VPN ban in India, a question of sovereignty
India’s parliament and home minister are considering a VPN ban in India. Beyond the moldy arguments that we put out on the protection of privacy, it is above all a question of sovereignty.
For the past week, we have seen a particular buzz around VPNs in India. A committee of parliament are considering a VPN ban even though they haven’t provided a date or even if the law will be passed. Globally, VPN use has exploded, especially since 2020 when hundreds of millions of people were forced to work online from home.
It required a secure connection and we must not forget that India had the foolish idea of imposing lockdown overnight. At that time, the VPN was used extensively by Indian workers and the government even encouraged it and now they want to ban it a year later. What happened ?
Well, we found that the VPN promotes illegal activity. Piracy, which is a major problem in India, has exploded with the use of VPNs as it makes it easy to break geo-restrictions. More importantly, it also encouraged the emergence of black markets on the Dark Web where cyber criminals could operate with impunity. However, this is still a minority compared to all the benefits, in terms of safety, that it brings to workers.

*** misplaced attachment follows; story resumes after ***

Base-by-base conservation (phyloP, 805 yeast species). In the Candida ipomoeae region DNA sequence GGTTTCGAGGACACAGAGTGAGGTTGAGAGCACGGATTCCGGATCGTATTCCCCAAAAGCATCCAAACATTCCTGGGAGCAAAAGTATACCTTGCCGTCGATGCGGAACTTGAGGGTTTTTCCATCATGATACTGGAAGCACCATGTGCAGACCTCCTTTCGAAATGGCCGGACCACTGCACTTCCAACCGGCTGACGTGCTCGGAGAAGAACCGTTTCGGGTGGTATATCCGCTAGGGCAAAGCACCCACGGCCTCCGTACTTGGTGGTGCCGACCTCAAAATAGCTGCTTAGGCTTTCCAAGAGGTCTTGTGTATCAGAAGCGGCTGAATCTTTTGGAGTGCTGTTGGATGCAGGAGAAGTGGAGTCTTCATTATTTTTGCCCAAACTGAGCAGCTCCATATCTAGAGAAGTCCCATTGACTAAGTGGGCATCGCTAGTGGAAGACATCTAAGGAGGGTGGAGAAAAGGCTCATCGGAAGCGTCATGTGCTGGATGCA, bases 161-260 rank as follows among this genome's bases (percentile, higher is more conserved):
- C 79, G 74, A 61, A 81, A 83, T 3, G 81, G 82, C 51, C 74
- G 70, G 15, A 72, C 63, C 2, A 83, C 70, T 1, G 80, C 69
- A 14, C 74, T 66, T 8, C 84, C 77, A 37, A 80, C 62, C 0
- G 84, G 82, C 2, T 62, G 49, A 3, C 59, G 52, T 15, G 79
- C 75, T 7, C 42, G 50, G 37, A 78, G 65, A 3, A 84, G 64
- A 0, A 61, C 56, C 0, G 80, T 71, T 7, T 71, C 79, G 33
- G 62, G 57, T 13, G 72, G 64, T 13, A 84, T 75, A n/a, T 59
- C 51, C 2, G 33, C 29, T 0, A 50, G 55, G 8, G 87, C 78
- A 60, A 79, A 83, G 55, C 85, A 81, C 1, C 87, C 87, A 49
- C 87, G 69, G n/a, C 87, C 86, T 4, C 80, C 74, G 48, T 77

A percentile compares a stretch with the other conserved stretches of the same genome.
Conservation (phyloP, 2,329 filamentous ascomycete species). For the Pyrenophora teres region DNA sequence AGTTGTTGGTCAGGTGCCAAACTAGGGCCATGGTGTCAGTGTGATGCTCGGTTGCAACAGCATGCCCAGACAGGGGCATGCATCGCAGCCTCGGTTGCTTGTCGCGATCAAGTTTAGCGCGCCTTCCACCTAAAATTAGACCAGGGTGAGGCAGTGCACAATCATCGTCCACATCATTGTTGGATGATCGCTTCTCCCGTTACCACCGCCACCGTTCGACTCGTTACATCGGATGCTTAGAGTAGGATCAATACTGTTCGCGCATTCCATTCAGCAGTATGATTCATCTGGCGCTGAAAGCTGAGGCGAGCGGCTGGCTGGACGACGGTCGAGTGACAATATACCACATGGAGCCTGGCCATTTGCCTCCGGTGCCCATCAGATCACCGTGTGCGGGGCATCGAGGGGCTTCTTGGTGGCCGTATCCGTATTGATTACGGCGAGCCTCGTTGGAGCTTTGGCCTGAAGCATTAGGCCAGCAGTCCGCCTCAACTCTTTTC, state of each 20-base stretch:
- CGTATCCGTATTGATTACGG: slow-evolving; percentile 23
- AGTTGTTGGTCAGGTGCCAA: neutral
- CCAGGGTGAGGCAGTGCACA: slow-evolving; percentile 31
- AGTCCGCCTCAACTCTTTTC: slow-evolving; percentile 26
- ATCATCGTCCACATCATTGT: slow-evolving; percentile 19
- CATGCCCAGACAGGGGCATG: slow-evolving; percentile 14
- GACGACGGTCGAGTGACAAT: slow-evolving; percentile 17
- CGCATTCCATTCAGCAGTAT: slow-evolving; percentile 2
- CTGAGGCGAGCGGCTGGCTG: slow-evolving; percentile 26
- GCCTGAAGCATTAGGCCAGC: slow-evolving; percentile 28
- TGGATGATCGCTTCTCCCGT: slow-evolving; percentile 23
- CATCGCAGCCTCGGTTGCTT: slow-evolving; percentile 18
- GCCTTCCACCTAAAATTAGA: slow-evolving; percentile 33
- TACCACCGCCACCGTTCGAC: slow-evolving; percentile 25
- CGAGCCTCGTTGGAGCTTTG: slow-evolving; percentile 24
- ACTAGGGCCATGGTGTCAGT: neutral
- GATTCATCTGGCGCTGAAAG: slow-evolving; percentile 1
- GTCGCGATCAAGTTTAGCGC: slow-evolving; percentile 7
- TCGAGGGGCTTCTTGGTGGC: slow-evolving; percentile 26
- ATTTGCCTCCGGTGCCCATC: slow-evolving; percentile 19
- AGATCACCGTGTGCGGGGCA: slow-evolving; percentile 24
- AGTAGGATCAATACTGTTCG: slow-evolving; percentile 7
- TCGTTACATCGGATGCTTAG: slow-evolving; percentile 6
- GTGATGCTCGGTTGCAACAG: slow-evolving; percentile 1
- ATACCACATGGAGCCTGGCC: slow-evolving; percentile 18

There is one thing that cannot be denied about the Indian government is that it does not negotiate with his sovereignty. When using VPNs, the data is certainly encrypted, but it goes through servers that are outside the national territory. This was the case before, but with the lockdown, government institutes used VPNs and their data went through foreign servers.
This is the main reason Russia has banned VPNs. The VPN is not sovereign. His role is to flee national restrictions and therefore, for him, the ideal world must be without borders. Of course, you can say that your ideal home should not have any doors or windows and so all the poop flies can get in, but that’s your opinion.
India has been trying to reclaim its digital sovereignty for years. Given one of the most connected countries in the world with the price of the connection per gigabyte which is cheaper than a cup of tea, we have seen the example of sovereignty with the Uber case, but also Internet.org, this abomination launched by Facebook to offer a “free internet”, but only on authorized applications. In short, an internet for the poor.
Then, the argument that using a VPN gives you impeccable security is as stupid as saying that an armored door will protect you while your house walls are made of paper. We can no longer count the number of vulnerabilities discovered in VPNs with the data of millions of users who have soared into the wild.
The VPN provides some security for individuals. It is a consumer tool for consumer safety. But digital security and sovereignty at the national level cannot be based on a tool that costs 10 dollars a month.